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    The impacts of biological invasions remain poorly known for some habitats, regions and taxa. To date, there has been no comprehensive effort to review and synthesize the impacts of invasive mollusc species in South America. In this paper, we provide a synoptic view on what is known on documented socio-ecological impacts of aquatic no-native mollusc species (NNMS) and transplanted mollusc species (TMS) from South America. An expert group involving malacologists and taxonomists from different countries, the ‚ÄúSouth America Alien Molluscs Specialists‚ÄĚ (eMIAS), shared and summarized the scientific literature, databases, and published and unpublished information on confirmed impacts of NNMS and TMS in South America. Three broad categories, non-mutually exclusive were used as a framework: ‚ÄúEnvironmental/Biodiversity impacts‚ÄĚ, ‚ÄúEconomic and social effects‚ÄĚ, and ‚ÄúHuman health impacts‚ÄĚ. Some 21 NNMS and seven TMS have documented impacts on at least one of those three categories. We encourage targeting the less known areas of research, such as economic valuation of human health (and veterinary) impacts attributable to NNMS or TMS and expand our knowledge of environmental impacts for the species listed in this study.Fil: Carranza, Alvar. Universidad de la Rep√ļblica; Uruguay. Museo Nacional de Historia Natural Uruguay; UruguayFil: Agudo Padr√≥n, Ignacio. Projeto ‚Äúavulsos Malacol√≥gicos‚ÄĚ; BrasilFil: Collado, Gonzalo A.. Universidad del Bio Bio; Chile. Sociedad Malacol√≥gica Chile; ChileFil: Damborenea, Maria Cristina. Universidad Nacional de La Plata. Facultad de Ciencias Naturales y Museo. Divisi√≥n Zoolog√≠a Invertebrados; Argentina. Consejo Nacional de Investigaciones Cient√≠ficas y T√©cnicas. Centro Cient√≠fico Tecnol√≥gico Conicet - La Plata; ArgentinaFil: Fabres, Alejandra. Sociedad Malacol√≥gica Chile; Chile. Universidad Cat√≥lica de Maule; ChileFil: Gutierrez Gregoric, Diego Eduardo. Universidad Nacional de La Plata. Facultad de Ciencias Naturales y Museo. Divisi√≥n Zoolog√≠a Invertebrados; Argentina. Consejo Nacional de Investigaciones Cient√≠ficas y T√©cnicas. Centro Cient√≠fico Tecnol√≥gico Conicet - La Plata; ArgentinaFil: Lodeiros, Cesar. Universidad T√©cnica de Manab√≠; Ecuador. Universidad de Oriente; VenezuelaFil: Ludwig, Sandra. Universidade Federal de Minas Gerais; BrasilFil: Pastorino, Roberto Santiago Guido. Consejo Nacional de Investigaciones Cient√≠ficas y T√©cnicas. Oficina de Coordinaci√≥n Administrativa Parque Centenario. Museo Argentino de Ciencias Naturales "Bernardino Rivadavia"; ArgentinaFil: Penchaszadeh, Pablo Enrique. Consejo Nacional de Investigaciones Cient√≠ficas y T√©cnicas. Oficina de Coordinaci√≥n Administrativa Parque Centenario. Museo Argentino de Ciencias Naturales "Bernardino Rivadavia"; ArgentinaFil: Salvador, Rodrigo B.. Museum of New Zealand Te Papa Tongarewa,; Nueva Zelanda. The Artic University of Norway; NoruegaFil: Spotorno, Paula. Universidade Federal do Rio Grande; BrasilFil: Thiengo, Silvana. Fundaci√≥n Oswaldo Cruz; BrasilFil: Vidigal, Teofania Heloisa Dutra Amorim. Universidade Federal de Minas Gerais; BrasilFil: Darrigran, Gustavo Alberto. Universidad Nacional de La Plata. Facultad de Ciencias Naturales y Museo. Divisi√≥n de Zoolog√≠a Invertebrados; Argentina. Consejo Nacional de Investigaciones Cient√≠ficas y T√©cnicas. Centro Cient√≠fico Tecnol√≥gico Conicet - La Plata; Argentin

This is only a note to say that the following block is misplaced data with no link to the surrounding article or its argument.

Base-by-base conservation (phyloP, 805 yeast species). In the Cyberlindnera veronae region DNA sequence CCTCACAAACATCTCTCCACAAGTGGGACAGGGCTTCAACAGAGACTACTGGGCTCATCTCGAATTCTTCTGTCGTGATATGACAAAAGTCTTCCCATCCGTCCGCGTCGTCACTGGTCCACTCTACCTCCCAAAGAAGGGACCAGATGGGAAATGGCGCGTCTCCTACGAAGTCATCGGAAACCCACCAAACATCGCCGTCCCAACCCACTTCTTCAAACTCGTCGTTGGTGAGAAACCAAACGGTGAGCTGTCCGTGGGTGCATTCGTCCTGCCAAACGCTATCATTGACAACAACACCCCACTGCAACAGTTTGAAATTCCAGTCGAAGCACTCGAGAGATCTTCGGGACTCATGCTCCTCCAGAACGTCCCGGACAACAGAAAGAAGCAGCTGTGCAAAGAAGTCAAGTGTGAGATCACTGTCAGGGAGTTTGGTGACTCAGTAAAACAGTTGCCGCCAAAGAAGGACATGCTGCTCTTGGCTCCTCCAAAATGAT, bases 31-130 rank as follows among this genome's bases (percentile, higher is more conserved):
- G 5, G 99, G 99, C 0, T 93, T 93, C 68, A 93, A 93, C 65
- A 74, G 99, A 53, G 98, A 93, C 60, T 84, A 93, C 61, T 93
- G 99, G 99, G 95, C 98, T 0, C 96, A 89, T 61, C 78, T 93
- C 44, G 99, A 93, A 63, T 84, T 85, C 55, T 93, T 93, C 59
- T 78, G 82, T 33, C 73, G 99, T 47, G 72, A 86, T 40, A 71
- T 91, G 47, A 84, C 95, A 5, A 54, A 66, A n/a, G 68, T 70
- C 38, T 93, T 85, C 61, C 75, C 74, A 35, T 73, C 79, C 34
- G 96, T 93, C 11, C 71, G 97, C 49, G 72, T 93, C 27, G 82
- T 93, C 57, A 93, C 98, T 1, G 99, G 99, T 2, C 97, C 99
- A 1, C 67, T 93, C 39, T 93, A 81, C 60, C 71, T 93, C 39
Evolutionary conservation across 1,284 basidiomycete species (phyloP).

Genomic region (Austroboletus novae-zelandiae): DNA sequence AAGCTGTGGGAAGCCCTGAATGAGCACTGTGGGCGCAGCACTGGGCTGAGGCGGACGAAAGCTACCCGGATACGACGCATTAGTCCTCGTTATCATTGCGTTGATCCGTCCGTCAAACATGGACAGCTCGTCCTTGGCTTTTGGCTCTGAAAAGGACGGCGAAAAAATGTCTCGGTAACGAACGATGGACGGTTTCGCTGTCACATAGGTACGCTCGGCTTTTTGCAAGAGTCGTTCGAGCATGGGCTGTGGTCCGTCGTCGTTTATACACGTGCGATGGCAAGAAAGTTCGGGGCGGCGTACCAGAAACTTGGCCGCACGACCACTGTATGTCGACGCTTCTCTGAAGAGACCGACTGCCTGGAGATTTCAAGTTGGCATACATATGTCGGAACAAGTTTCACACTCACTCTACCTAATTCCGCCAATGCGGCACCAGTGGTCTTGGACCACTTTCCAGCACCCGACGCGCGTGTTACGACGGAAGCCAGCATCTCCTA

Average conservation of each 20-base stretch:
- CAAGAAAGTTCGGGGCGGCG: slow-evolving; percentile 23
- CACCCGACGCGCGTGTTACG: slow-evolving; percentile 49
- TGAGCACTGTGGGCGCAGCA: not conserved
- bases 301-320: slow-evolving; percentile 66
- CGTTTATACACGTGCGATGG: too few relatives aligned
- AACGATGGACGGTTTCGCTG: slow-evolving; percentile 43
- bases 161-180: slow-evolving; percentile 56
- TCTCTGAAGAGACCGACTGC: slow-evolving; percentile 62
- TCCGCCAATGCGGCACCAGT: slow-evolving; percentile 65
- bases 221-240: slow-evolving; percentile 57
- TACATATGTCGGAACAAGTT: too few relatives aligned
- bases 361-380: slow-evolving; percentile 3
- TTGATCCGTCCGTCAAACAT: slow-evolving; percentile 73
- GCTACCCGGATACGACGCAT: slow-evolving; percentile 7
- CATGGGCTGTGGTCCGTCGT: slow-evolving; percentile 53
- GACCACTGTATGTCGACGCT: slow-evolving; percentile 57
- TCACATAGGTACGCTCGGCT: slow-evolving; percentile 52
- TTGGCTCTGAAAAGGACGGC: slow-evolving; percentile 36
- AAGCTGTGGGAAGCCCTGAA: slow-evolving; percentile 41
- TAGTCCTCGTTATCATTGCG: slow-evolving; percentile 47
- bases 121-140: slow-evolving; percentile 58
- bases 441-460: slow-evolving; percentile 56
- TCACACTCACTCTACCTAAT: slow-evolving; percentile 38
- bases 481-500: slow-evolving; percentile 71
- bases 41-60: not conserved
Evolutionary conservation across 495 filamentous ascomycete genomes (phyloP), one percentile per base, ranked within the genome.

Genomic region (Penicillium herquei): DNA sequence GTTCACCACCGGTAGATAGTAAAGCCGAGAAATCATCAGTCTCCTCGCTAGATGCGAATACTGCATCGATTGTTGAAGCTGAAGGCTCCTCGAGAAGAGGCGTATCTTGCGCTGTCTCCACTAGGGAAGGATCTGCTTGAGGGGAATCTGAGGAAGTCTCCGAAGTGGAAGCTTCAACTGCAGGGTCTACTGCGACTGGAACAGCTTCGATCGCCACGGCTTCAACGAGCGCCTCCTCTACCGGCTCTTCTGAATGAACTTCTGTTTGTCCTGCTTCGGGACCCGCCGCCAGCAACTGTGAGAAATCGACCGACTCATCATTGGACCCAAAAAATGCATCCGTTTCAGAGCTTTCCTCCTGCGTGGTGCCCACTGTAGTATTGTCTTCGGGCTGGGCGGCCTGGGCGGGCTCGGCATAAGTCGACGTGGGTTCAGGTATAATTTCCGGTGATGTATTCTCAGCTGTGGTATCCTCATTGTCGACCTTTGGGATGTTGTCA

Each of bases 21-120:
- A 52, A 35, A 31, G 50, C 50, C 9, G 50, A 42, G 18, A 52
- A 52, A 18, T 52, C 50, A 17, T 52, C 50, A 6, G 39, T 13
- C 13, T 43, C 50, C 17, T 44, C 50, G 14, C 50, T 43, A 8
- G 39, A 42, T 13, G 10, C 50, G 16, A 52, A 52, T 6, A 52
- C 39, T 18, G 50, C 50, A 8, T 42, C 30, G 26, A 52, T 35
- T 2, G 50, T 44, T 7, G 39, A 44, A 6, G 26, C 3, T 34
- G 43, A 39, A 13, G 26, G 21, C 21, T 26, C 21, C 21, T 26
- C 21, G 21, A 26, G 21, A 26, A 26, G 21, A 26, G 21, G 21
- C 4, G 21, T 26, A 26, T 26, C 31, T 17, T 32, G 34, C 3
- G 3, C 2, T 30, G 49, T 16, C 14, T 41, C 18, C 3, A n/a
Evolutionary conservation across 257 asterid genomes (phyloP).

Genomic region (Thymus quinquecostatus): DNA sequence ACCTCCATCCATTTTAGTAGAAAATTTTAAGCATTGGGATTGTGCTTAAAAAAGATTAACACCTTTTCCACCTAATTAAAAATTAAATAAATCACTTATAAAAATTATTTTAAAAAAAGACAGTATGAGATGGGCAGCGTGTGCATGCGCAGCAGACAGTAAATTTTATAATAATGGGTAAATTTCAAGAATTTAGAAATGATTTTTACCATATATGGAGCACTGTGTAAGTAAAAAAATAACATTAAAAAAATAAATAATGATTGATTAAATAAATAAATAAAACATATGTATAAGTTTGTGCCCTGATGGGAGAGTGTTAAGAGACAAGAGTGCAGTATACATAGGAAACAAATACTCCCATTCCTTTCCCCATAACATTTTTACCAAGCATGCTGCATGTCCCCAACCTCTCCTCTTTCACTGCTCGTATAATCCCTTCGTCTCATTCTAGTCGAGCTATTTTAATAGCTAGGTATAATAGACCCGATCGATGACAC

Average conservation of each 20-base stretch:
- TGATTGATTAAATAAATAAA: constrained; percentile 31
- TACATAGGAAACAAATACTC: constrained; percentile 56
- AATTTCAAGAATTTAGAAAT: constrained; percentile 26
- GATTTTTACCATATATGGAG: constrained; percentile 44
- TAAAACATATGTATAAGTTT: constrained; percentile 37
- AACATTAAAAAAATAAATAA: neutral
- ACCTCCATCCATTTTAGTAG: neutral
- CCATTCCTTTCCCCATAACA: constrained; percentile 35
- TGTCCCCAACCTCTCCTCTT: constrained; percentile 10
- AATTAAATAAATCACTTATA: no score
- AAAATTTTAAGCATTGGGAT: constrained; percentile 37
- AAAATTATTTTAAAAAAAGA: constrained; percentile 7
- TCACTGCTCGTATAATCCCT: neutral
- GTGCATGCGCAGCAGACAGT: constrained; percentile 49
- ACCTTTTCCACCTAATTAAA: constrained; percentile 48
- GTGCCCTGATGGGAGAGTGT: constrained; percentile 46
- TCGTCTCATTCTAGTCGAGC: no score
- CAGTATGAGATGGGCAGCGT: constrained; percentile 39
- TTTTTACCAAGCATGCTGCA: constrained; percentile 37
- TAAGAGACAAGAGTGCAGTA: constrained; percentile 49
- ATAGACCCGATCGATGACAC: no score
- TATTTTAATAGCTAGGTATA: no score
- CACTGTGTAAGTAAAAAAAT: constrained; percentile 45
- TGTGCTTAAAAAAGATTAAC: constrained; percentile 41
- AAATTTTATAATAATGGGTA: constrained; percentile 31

Notas sobre el conocimiento limnológico de los gasterópodos paranenses y sus relaciones tróficas. II Planorbidae, con aspectos distribucionales y sanitarios

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    The present remarks on the family Planorbidae constitute a further work o f a series of contributions tending to fumish an integrated overview of the Paraná river’s malacologic fauna, the knowledge of which is most limited, particularly conceming thetaxonomic, biological and limnological aspects. To this effect, the aim of this work is, as well, to give an idea of its energy transfer to fishes and of its importance. This is best observed in the planorbids of the genus Biomphalaria, not particularly because of the importance of such energy contribution, but due to the preying capacity, consumption pressure, and consequent population control performed by certain fishes on these gastropods, some of which species are vectors of schistosomiasis. The fact becomes especially relevant when a sustained advance of this parasitosis towards Argentinianwaters is being noticed; for this reason, thorough investigations of this problem are suggested so as to prevent (or at least reduce) this serious threat which has to be realistically assumed..The present remarks on the family Planorbidae constitute a further work o f a series of contributions tending to fumish an integrated overview of the Paraná river’s malacologic fauna, the knowledge of which is most limited, particularly conceming thetaxonomic, biological and limnological aspects. To this effect, the aim of this work is, as well, to give an idea of its energy transfer to fishes and of its importance. This is best observed in the planorbids of the genus Biomphalaria, not particularly because of the importance of such energy contribution, but due to the preying capacity, consumption pressure, and consequent population control performed by certain fishes on these gastropods, some of which species are vectors of schistosomiasis. The fact becomes especially relevant when a sustained advance of this parasitosis towards Argentinianwaters is being noticed; for this reason, thorough investigations of this problem are suggested so as to prevent (or at least reduce) this serious threat which has to be realistically assumed